Certain ideas were appealing to different customer groups, something that Brian found particularly interesting. The idea of confirmation of payee was something that had a high level of cross-group agreement.

Brian also highlighted that to achieve a world class payment vision, more control over outgoing payments for customers and enhanced data must also be prioritised. Such features would greatly benefit a crucial part of the economy – small businesses. They would be able to operate much more efficiently “whilst enhanced data would make it possible to provide additional reference information with an electronic payment helping businesses better reconcile payments”.

On the topic of Bitcoin, Brian stresses that international consistency and at a global level is important to ensure that digital currencies do not slip into “jurisdictions that do not have formal regulation”.

“Provided that risks are adequately addressed, digital currencies such as Bitcoin could provide new benefits for customers,” he adds.


NFC ‘has a role to play’

Worldpay’s Nick Telford-Reed describes Bitcoin as interesting given its current state.

“It seems to be used mainly for trading purposes rather than traditional retail ecommerce.”

At the Payments Knowledge Forum Nick will be talking about practical payment innovations. He mentions contactless technology, NFC has a role to play in simplifying and speeding up the in-store payment experience”.

When asked how he sees the technology evolving in the future, Nick suggests portable recharging devices with mobile contactless and wearable technology as having a ‘great’ future.

He also adds that ‘high value contactless’ transactions will happen and will drive growth.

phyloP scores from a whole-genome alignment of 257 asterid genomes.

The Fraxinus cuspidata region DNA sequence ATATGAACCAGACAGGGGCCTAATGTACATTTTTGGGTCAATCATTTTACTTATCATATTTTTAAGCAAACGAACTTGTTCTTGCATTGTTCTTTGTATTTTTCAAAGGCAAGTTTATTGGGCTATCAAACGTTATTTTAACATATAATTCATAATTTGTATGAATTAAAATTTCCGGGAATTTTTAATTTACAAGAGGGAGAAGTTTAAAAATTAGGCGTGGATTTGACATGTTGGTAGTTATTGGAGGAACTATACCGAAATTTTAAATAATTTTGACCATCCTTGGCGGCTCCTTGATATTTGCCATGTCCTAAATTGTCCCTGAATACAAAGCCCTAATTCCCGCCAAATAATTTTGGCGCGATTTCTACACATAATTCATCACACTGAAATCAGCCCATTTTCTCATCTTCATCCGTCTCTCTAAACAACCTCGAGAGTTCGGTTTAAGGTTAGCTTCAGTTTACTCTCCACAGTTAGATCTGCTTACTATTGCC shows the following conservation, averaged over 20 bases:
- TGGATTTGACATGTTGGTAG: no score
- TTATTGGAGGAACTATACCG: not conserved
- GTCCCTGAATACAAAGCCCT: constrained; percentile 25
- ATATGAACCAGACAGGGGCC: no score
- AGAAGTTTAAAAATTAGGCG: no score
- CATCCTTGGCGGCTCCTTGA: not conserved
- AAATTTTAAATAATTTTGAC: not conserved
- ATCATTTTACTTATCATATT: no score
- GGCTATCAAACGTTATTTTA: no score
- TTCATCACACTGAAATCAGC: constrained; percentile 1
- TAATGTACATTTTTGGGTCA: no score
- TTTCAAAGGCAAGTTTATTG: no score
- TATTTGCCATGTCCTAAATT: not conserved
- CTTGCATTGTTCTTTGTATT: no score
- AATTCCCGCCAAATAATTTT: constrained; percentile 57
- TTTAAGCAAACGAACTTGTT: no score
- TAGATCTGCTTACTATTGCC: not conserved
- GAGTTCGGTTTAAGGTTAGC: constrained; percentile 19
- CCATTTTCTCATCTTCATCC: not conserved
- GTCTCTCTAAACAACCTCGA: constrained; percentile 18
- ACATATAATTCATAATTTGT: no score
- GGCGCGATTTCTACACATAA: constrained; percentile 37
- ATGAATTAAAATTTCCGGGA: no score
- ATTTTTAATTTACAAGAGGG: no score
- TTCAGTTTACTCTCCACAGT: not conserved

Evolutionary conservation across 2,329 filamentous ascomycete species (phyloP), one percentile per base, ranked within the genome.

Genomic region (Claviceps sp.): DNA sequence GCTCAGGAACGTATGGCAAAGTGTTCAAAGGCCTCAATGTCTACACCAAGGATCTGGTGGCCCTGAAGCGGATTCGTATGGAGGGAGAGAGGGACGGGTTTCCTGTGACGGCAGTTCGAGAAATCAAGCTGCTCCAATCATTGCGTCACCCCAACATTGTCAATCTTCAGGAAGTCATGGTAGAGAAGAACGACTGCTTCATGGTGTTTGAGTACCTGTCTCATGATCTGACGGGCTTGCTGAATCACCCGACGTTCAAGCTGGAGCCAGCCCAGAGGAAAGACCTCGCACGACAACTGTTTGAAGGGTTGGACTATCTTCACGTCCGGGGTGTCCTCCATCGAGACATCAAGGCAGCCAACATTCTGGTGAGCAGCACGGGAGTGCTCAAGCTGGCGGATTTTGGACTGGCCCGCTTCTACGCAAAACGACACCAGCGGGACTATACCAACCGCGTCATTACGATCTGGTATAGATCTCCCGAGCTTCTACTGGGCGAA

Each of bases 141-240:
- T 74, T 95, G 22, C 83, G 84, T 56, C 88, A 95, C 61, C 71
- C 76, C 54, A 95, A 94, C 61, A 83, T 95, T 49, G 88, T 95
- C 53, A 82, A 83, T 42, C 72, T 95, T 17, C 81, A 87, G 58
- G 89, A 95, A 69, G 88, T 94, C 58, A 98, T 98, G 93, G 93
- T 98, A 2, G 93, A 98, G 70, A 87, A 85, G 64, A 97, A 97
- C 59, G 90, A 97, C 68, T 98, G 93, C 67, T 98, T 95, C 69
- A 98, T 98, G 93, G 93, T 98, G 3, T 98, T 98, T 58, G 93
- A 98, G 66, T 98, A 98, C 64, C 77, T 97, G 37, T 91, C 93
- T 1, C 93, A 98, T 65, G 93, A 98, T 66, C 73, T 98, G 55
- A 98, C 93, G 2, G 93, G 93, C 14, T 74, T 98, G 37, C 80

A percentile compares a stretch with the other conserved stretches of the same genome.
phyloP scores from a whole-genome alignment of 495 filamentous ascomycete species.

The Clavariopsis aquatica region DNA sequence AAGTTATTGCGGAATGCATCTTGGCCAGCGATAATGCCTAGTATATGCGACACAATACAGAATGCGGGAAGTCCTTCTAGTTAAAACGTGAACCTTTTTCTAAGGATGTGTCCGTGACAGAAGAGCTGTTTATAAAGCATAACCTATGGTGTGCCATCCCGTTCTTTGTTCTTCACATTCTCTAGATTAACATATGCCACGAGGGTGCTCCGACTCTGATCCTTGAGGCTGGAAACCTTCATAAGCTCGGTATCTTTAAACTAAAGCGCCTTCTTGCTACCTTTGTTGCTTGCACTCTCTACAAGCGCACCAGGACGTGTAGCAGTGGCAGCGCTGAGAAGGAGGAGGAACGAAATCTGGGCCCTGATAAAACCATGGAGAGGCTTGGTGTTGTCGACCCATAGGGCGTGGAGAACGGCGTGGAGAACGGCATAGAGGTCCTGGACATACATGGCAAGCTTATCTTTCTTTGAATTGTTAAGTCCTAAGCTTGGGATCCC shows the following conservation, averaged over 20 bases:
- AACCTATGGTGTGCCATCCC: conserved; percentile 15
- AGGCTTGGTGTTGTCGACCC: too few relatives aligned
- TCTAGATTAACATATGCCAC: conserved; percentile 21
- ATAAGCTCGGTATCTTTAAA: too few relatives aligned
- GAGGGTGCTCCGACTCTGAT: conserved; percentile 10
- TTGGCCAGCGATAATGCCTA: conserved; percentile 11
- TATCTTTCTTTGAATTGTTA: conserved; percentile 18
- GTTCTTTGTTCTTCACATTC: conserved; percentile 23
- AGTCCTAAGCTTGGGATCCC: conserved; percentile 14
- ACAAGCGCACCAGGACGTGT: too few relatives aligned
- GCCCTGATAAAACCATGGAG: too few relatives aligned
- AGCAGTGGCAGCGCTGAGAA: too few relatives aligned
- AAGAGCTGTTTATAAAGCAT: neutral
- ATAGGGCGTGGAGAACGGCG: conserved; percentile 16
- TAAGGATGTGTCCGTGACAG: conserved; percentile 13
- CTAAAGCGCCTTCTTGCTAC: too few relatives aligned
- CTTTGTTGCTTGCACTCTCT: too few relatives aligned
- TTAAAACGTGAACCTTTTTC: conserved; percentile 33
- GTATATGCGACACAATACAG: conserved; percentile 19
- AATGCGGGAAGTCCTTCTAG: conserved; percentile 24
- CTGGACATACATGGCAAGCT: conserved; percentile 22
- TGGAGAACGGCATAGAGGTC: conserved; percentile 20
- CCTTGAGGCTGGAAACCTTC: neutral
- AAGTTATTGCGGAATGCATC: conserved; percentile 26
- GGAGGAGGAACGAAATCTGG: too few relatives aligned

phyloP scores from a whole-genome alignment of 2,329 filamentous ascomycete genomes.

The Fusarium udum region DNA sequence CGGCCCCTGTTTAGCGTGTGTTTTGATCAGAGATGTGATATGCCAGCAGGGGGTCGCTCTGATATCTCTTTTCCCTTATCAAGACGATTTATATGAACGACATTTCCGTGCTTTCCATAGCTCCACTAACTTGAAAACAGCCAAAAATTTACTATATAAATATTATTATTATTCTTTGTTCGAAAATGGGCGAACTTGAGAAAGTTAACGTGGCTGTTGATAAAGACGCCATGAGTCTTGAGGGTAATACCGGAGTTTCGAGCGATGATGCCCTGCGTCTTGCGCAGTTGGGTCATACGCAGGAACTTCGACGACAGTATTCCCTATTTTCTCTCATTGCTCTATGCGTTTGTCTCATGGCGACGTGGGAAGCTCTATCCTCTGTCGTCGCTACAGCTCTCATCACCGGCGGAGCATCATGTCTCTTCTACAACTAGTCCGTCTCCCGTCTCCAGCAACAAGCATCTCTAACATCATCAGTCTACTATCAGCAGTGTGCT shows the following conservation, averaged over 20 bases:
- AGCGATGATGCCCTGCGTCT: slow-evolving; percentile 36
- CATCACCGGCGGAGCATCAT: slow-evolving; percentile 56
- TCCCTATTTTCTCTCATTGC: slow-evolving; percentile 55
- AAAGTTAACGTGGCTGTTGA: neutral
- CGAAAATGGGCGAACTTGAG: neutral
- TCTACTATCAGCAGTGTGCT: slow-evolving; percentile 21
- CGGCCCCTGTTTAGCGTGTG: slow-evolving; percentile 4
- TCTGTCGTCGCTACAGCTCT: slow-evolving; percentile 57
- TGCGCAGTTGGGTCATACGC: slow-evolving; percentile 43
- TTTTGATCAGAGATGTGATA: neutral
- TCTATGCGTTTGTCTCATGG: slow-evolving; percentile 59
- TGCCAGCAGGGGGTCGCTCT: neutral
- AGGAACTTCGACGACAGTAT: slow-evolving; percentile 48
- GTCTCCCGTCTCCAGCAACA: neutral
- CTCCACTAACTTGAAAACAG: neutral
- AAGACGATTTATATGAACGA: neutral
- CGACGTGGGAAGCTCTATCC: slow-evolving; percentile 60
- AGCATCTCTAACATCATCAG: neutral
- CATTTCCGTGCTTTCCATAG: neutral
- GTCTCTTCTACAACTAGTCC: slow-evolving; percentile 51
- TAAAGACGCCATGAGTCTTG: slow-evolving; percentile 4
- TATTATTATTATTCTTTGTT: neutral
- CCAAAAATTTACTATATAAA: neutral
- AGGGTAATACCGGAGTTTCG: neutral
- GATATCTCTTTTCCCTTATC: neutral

“In the UK, contactless is becoming the norm, and Visa Europe’s recent contactless mandate for card issuers is sure to increase market penetration.”

However, Nick agrees with Brian about cash, saying that whilst the introduction of the likes of Apple and Samsung Pay will reduce the importance of cash, it certainly won’t be eliminated.

But it’s not just these technological advancements that will be crucial in the future of payments. The data derived from these digital transactions is becoming as important as the payment innovations themselves, Nick says.

He states that analysing and understanding how consumers shop, in-store, online and increasingly on their mobile devices is incredibly important as “as it allows us to develop a range of payment products and services that reflect the ever-evolving Omni-channel consumer journey.”

Nick will be talking more about this necessity to build things customers actually need at next month’s conference.

In his position as the director of Technology Innovation, Nick will also be talking about the actual process of innovating. “We are going to talk about the realities of innovating inside a large organisation.”


Payments Knowledge Forum’s 30th annual conference will be taking place on the 5th-6th October, 2015 at One Great George Street, Westminster.

For more information about the Payments Knowledge Forum 2015 and the speakers, visit the conference’s website.